After that day, if your “peaceful protest” becomes a major nuisance (blocking traffic, peace, impeding the free flow of commerce, or stopping productive people from working!), you will be arrested! You will not be allowed to violate the rights of large number of people who are not interested in your “peaceful protest”! (see article 13a of the Liberian Constitution)!

  3. Is this how the Weah’s government will respond to all other future demonstrations throughout its tenure in office?

    I ask this question against the backdrop of all the resources including material, human, and the hosting of international conferences that have already been expended since the June 7 announcement, just to decide the constitutionality of this demonstration. This is child’s play.

    The rights of the people to petition their government for the redress of their grievances cannot be subjected to the whims or caprices of a leader. These rights are an embodiment of the constitution.

    And that is what impels me often time to make the point that whenever we use the term “democracy”, we should be careful of how we associate it with Liberia because its application within the Liberian context is grotesquely contrasting.

    It is sad to mention that the term “democracy” does not come close to the American apotheosis which we have been striving to emulate since our founding but nevertheless, its quest has alluded us for over a century, and it is still alluding us for reasons that have brought us to where we are today.

    This demonstration is only the tip of the iceberg. More will come as there are other stakeholders within the political arena who are demanding equal attention from the government as well. Prominent among them is the group that advocates the setting up of a World Crime Court.

    Cadence, which is a beat or pulse, is to music as a demonstration is to the rhythmic flow of democracy. Demonstration is the essence of democracy. And so, what does Weah prefer? Does he prefer diverting his political capital in an endlessly futile battle against demonstrations and thus bastardizing his Pro-Poor Agenda? Or does he prefer focusing on the improvement of the quality of life for the average Liberian?

    I think the latter will be good because in the end, Liberians will say of him as they are saying of Ellen now, “Even though Weah’s administration was not perfect, but at least he achieved a few meaningful goals.”

  4. The Collaborative Opposition Political Parties and their COP henchmen are fooling themselves; they have no say on the course of June 7, hence can’t stop it. Allegedly, an unholy alliance of disgruntled political elites, biased oligarchs, foreign covert aggression agents, vengeful zealots, and a maddening crowd of anti-establishment elements are in the driver’s seat.

  5. Its their rights. Let them Demonstrate. Follow the Constitution.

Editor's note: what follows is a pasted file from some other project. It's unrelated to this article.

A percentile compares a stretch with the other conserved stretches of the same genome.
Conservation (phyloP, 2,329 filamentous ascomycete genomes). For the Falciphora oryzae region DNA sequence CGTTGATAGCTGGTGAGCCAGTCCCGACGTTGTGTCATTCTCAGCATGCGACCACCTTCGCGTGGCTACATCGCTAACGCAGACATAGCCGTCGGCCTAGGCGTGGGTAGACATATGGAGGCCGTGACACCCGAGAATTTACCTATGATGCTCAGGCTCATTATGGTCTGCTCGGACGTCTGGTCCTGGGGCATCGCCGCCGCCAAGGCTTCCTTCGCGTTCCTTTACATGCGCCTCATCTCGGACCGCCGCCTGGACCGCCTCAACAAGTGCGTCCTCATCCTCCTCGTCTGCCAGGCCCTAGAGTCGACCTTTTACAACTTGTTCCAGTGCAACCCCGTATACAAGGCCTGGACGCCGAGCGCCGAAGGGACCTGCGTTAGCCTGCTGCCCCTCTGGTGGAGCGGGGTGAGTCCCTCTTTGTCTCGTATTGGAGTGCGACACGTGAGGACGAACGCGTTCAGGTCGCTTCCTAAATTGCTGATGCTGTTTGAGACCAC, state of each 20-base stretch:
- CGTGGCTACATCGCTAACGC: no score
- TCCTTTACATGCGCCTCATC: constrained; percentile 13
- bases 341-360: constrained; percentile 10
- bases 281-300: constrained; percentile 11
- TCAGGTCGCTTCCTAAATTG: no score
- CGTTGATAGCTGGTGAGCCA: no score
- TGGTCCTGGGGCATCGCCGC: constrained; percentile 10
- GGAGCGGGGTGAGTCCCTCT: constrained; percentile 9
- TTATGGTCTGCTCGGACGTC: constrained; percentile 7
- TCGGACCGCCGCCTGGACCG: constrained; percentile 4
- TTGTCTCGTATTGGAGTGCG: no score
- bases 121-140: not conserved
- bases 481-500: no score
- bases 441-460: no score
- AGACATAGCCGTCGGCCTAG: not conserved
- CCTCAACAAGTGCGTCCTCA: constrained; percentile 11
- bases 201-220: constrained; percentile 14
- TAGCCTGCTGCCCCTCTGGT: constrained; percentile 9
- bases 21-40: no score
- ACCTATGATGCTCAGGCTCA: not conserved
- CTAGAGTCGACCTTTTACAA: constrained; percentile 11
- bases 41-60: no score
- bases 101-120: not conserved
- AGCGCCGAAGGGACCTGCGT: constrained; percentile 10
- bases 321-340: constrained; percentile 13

6. Of course, we must “Follow the constitution” and Article 13 (a) entrusts “safeguarding of public security, public order…” to the government. Our problem is that elites are so consumed by their own parochial interests that don’t give a damn for the vast majority powerless who will eventually be victims of any eventual chaos.

    • What would be the rationale for chaos, Mr. Sylvester Moses? If the demonstrators will march freely and unobstructed from wherever as a start, to wherever as an end, then one wonders how will that erupt into chaos all of a sudden? Or are you and fellow provocateurs the ones stoking violence for that demonstration? If I may remind you and fellow diabolics therefore, that records are replete with tense and violent-prune electioneering all over Africa, but that did not stop those elections from being conducted. While such realities are regrettable, that people have shed blood or even died in exercising a simple democratic right, which ought not to be the case, we hope those of you enjoying the current mismanagement in Liberia, and who are doing everything to sustain that mess, would have yourselves and cluelss sponsors to blame in the event of any fallout, be it on June 7th, or anytime thereafter. After all the people are simply responding to a condition unleashed on them by a bunch of incompetent fools calling themselves leaders. Pass that up the chain.

  7. It is possible that COP will stay the protest until the Weah leaves or steps down as a president because he has failed miserably.

  8. Looking Back to the 144 Months…and talk.

    I call them the COUNCIL OF HYPOCRITES. When EJS came to power in 2005, the US rate was LD 55 to 1 USD. When she left, it was LD 160 to 1 US. She a ” trained economist”, she should have held it in place.Her government was the most funded government in the history of Liberia next to the PRC’s Goverment of the 80s.

    Over the 144 months in office, US Dollar rate soar to 100%. The regime was marred by highten rate of corruptions. An increase in legislators and senators salaries twice. She even made a statement: “we accept corruption, to give peace a chance”. There was no shortage of individuals disappearance cases, which up to now, hasn’t been solved. Corruption cases on the docket that up to present have not been adjudicated.